Man Infected With H5N2 Bird Flu in Mexico Dies. Here’s the Latest on the Virus

The strain is not the same one that has infected U.S. cows and three dairy farm workers, and officials say the risk to the general public remains low

Chickens in rows of cages in a poultry farm
Chickens on a poultry farm in Tepatitlan, Jalisco State, Mexico, on June 6, 2024. Outbreaks of H5N2 avian influenza have recently been reported in poultry in Mexico. Ulises Ruiz / AFP via Getty Images

A 59-year-old man in Mexico who was infected with H5N2 avian influenza has died, according to the World Health Organization (WHO). It’s the first time any person has tested positive for H5N2 and the first time a person in Mexico has tested positive for an H5 bird flu virus.

The patient had multiple underlying medical conditions and was bedridden for three weeks for other reasons before his acute symptoms began, per the WHO. Mexico’s health ministry says in a statement that the man died as a result of chronic conditions, not because of the virus. He had chronic kidney disease, type 2 diabetes and hypertension.

None of the patient’s close contacts near his residence or at the hospital where he died have tested positive for the virus, per the WHO. The agency says the current risk to the general population posed by the virus is low.

“The prompt follow-up in health care professionals and family members in contact with the infected patient provides reassurance at present this is an isolated case,” Ian Brown, the avian virology group lead at the Pirbright Institute in England, says to BBC News’ Michelle Roberts.

The case was a different strain of avian influenza from the H5N1 strain that has spread in dairy cattle across the United States and recently caused infections in three people.

“It is concerning that a new virus subtype has infected a human,” Troy Sutton, who studies avian influenza at Pennsylvania State University, tells NBC News’ Berkeley Lovelace Jr.

The WHO does not know how the person in Mexico became infected with H5N2. Infections have been reported in poultry in Mexico, but the patient had not been exposed to poultry or other animals.

“The fact there was no reported contact [with an infected bird] does raise the possibility that he was infected by someone else who visited him, but it’s premature to jump to those conclusions,” Richard Webby, a flu researcher at St. Jude Children’s Research Hospital, says to Mike Stobbe of the Associated Press (AP).

Ed Hutchinson, who studies influenza at the University of Glasgow in Scotland, tells BBC News that the person probably caught the virus from an infected animal.

In the U.S., two dairy farm workers in Michigan and one in Texas have tested positive for H5N1 following direct contact with infected cows in recent months. The most recent person to test positive, in Michigan, experienced a cough and eye discomfort, and their symptoms are resolving, per the Centers for Disease Control and Prevention (CDC). The other two people only reported symptoms in their eyes.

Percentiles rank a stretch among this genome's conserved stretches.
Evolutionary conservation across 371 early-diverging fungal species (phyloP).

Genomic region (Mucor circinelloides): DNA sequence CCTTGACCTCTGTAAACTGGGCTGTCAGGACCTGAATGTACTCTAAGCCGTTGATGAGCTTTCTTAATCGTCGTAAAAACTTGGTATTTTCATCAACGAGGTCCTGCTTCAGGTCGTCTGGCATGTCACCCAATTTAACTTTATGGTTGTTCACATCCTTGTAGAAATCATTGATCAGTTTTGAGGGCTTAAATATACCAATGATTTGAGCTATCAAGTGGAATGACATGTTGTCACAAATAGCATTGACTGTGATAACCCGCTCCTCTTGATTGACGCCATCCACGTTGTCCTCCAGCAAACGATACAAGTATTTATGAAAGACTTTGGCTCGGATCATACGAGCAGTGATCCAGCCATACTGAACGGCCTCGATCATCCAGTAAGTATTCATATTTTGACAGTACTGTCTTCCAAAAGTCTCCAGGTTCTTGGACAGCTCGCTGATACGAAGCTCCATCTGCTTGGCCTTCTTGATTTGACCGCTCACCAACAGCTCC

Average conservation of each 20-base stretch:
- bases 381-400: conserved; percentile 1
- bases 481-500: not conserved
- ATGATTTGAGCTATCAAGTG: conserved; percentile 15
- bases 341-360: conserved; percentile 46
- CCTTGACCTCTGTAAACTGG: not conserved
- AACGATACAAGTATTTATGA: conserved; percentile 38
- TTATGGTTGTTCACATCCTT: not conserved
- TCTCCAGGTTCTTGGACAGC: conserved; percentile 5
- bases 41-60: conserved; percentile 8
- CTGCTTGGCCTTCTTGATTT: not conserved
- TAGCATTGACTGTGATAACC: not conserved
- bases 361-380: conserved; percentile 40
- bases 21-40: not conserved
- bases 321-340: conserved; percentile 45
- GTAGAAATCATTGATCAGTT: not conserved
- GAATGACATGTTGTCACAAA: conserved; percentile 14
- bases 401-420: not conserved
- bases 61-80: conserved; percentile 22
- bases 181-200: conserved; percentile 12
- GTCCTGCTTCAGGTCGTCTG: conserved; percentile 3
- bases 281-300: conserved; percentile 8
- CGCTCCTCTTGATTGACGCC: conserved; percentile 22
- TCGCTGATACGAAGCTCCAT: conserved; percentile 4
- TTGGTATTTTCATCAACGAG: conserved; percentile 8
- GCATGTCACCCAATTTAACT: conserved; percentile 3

Meanwhile, infections have been detected in cows across 83 herds in nine states, including recent infections in Minnesota and Iowa identified for the first time.

Most H5 viruses are classified as low pathogenic, meaning they cause either asymptomatic or mild infections in poultry, per the CDC. The spread of highly pathogenic H5N1 in birds around the world has led to the deaths of tens of millions of birds over the last couple of years, either through fatal infections or preventative culling.

“Sporadic” H5 infections have occurred in humans, according to the CDC. Since 1997, such infections in 23 countries have resulted in death in about half of cases. Avian influenza in poultry can infect humans through direct exposure to the animals or from contaminated areas. There has not been historical evidence of a sustained spread of H5 viruses between humans, the WHO says.

The patient in Mexico developed fever, shortness of breath, diarrhea, nausea and general malaise on April 17, according to the WHO. He was hospitalized in Mexico City on April 24 and died later that day. Follow-up testing later found the person was infected with H5N2 at the time of his death.

“The person may have already been quite sick,” Sutton tells NBC News. “That changes the calculation a little bit more than, say, a healthy farm worker getting infected.”

Officials detected an outbreak of highly pathogenic H5N2 in a backyard poultry farm in a state neighboring the patient’s state of residence in March, per the WHO. Other outbreaks of low pathogenic H5N2 were reported in Mexico in March and April.

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